One of the purposes of the FSIA was to eliminate the need for attaching the vessel of a foreign government for the purpose of obtaining jurisdiction. Id. at 6606. To discourage this practice, the statute provides that notice of the suit will not be deemed effective if the plaintiff improperly has arrested a foreign vessel for the purpose of obtaining in rem jurisdiction. 28 U.S.C. § 1605(b). Prejudgment attachment is permitted only where the foreign state explicitly has waived its immunity and the purpose of the attachment is not to obtain jurisdiction. 28 U.S.C. § 1610(d).

Appellant contends that the Italian Government waived its right to assert sovereign immunity from prejudgment attachment when it became a party to the Treaty of Friendship, Commerce and Navigation between the United States and Italy, February 2, 1948, 63 Stat. 2255, T.I.A.S. No. 1965. Article XXIV(6) of the Treaty provides in part that Italy shall not claim immunity "from suit, from execution of judgment, or from any other liability to which a privately owned and controlled enterprise is subject." Relying on Libra Bank Ltd. v. Banco Nacional de Costa Rica, 676 F.2d 47, 49 (2d Cir. 1982), appellant argues that the phrase "or any other liability" is broad enough to include prejudgment attachments. We rejected a similar argument in S & S Machinery Co. v. Masinexportimport, supra, 706 F.2d at 416-18, and we see no reason to depart from that holding, which is in accord with the great weight of authority. See id. at 417.

To support its claim of unconstitutionality, appellant relies on Article III, Section 2, Cl. 1 of the Constitution, which provides in part that "the judicial Power shall extend . . . to all Cases of admiralty and maritime Jurisdiction." Appellant contends that, in curtailing the right of in rem attachment against vessels of foreign states, Congress narrowed the limits of judicial admiralty jurisdiction and, in so doing, violated this constitutional provision. Appellant cites Amstar Corp. v. S/S Alexandros T., 664 F.2d 904, 908-09 (4th Cir. 1981), and Merchants National Bank of Mobile v. Dredge General G. L. Gillespie, 663 F.2d 1338, 1350 (5th Cir. 1981), cert. dismissed, 456 U.S. 966, 102 S. Ct. 2263, 72 L. Ed. 2d 865 (1982), as authority for the proposition that maritime liens traditionally have been treated as integral aspects of substantive maritime law. This being so, appellant argues, the immunization from attachment of the vessels of foreign states constitutes legislative interference with the jurisdiction of the admiralty courts.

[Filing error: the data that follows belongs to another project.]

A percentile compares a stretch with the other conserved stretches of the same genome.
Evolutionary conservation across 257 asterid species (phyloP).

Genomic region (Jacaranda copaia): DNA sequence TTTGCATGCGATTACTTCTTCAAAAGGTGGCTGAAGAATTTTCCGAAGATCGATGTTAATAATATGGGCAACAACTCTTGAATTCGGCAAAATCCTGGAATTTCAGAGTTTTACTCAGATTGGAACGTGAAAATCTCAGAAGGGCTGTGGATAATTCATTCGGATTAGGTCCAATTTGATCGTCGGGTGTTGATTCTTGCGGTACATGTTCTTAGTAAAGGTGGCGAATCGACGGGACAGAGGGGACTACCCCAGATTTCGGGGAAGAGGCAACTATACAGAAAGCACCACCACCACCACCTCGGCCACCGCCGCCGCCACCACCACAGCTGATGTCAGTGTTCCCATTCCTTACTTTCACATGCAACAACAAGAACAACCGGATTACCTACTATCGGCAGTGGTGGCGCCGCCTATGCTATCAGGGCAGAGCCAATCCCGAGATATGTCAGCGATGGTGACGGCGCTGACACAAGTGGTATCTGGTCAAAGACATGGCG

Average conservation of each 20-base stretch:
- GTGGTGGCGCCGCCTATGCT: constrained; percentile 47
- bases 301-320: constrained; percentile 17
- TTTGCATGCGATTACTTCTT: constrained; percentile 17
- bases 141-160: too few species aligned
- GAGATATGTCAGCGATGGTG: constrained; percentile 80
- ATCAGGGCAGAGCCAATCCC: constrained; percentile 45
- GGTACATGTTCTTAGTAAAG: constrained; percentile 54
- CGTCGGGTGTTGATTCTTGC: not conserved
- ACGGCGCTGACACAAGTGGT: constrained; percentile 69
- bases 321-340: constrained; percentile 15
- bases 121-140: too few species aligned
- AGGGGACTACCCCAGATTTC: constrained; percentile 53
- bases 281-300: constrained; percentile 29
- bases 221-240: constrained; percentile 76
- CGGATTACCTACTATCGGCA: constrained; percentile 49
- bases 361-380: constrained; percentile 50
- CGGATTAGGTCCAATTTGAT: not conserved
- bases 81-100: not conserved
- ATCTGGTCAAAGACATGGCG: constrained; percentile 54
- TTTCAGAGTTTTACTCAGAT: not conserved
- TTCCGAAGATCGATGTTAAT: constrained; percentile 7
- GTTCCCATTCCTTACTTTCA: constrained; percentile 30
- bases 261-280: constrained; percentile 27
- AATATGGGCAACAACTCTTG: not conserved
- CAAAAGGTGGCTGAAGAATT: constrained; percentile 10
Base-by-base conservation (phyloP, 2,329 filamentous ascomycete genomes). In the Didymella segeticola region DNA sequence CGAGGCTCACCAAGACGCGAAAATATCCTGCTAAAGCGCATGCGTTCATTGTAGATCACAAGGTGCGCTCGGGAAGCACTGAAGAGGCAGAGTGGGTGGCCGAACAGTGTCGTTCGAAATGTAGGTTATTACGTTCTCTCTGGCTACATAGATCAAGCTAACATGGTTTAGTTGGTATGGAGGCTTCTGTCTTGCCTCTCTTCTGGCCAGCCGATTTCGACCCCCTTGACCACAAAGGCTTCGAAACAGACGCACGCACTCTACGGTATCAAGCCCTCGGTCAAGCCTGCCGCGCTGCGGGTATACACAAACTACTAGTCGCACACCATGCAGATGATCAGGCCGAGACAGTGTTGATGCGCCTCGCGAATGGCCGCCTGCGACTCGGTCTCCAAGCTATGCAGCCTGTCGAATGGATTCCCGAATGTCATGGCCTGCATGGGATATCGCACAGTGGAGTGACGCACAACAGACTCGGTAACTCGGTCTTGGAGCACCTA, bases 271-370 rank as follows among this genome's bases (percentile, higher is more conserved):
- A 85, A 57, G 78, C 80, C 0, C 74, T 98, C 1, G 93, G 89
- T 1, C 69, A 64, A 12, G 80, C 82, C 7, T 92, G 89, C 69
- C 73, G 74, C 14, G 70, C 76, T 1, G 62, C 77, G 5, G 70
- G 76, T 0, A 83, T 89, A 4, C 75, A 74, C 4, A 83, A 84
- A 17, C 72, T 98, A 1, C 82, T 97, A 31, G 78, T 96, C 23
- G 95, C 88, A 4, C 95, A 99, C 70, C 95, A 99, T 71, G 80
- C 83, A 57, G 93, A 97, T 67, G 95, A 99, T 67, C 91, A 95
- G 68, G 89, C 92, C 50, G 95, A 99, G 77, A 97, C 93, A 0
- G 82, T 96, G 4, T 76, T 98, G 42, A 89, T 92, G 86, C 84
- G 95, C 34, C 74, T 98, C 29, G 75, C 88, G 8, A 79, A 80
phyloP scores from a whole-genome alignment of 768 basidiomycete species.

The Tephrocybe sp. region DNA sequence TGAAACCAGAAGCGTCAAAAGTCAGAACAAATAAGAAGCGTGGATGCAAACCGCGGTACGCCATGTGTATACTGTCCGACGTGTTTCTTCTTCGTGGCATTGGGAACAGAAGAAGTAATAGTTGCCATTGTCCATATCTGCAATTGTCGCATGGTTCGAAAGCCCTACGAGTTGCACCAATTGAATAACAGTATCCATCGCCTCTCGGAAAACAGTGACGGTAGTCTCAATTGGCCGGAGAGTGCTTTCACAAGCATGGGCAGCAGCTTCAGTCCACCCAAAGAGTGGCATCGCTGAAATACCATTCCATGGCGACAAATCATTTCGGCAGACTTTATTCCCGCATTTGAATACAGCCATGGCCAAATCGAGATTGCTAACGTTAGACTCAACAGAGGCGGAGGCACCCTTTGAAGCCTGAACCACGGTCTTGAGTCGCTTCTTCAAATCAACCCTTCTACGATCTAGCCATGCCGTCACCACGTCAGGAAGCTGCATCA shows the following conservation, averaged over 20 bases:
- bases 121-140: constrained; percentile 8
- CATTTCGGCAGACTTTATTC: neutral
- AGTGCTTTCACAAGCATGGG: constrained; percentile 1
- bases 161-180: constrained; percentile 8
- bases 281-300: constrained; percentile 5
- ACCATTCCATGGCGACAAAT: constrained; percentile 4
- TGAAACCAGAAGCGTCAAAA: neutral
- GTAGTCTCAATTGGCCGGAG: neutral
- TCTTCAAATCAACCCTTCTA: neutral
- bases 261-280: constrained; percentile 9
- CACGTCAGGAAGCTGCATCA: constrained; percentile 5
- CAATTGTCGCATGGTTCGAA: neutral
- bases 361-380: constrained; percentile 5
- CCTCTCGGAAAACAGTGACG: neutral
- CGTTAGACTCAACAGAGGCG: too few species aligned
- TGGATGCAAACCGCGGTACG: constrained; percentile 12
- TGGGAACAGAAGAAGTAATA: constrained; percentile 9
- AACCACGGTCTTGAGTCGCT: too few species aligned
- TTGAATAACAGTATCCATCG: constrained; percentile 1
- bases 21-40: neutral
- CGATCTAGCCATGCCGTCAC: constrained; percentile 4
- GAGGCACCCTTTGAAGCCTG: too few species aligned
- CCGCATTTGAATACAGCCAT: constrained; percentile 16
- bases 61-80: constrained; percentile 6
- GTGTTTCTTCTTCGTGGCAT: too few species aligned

This argument founders on several grounds. In the first place, at the time the Constitution was adopted, foreign governments played little or no role in the merchant marine. Berizzi Brothers Co. v. Steamship Pesaro, 271 U.S. 562, 573, 70 L. Ed. 1088, 46 S. Ct. 611 (1926). When foreign governments began to operate ships for purposes of trade, the Supreme Court held in Berizzi, a seminal decision, that such ships were immune from arrest. Id. at 574. It was the whittling away of this immunity that eventually led to the enactment of the FSIA. See Ruggiero v. Compania Peruana De Vapores, 639 F.2d 872, 878-79 (2d Cir. 1981); Victory Transport Inc. v. Comisaria General de Abastecimientos y Transportes, 336 F.2d 354, 357-58 (2d Cir. 1964), cert. denied, 381 U.S. 934, 14 L. Ed. 2d 698, 85 S. Ct. 1763 (1965). However, while the FSIA undoubtedly altered the rights of libellants as they preexisted the Act, it did not alter them as they preexisted the Constitution.

In the second place, the argument that the framers of the Constitution intended to preserve inviolate all the then existing substantive maritime rights has long since been rejected by the Supreme Court. "When the Constitution was adopted, the existing maritime law became the law of the United States 'subject to power in Congress to modify or supplement it as experience or changing conditions might require.'" Detroit Trust Co. v. The Thomas Barlum, 293 U.S. 21, 43, 79 L. Ed. 176, 55 S. Ct. 31 (1934)(quoting Panama Railroad Co. v. Johnson, 264 U.S. 375, 386, 68 L. Ed. 748, 44 S. Ct. 391 (1924)); see Victory Carriers, Inc. v. Law, 404 U.S. 202, 216, 30 L. Ed. 2d 383, 92 S. Ct. 418 (1971); Hurst v. Triad Shipping Co., 554 F.2d 1237, 1241-46 (3d Cir.), cert. denied, 434 U.S. 861, 54 L. Ed. 2d 134, 98 S. Ct. 188 (1977). Congress did no more than exercise this power when it enacted section 1605(b).

The judgment of the district court is affirmed.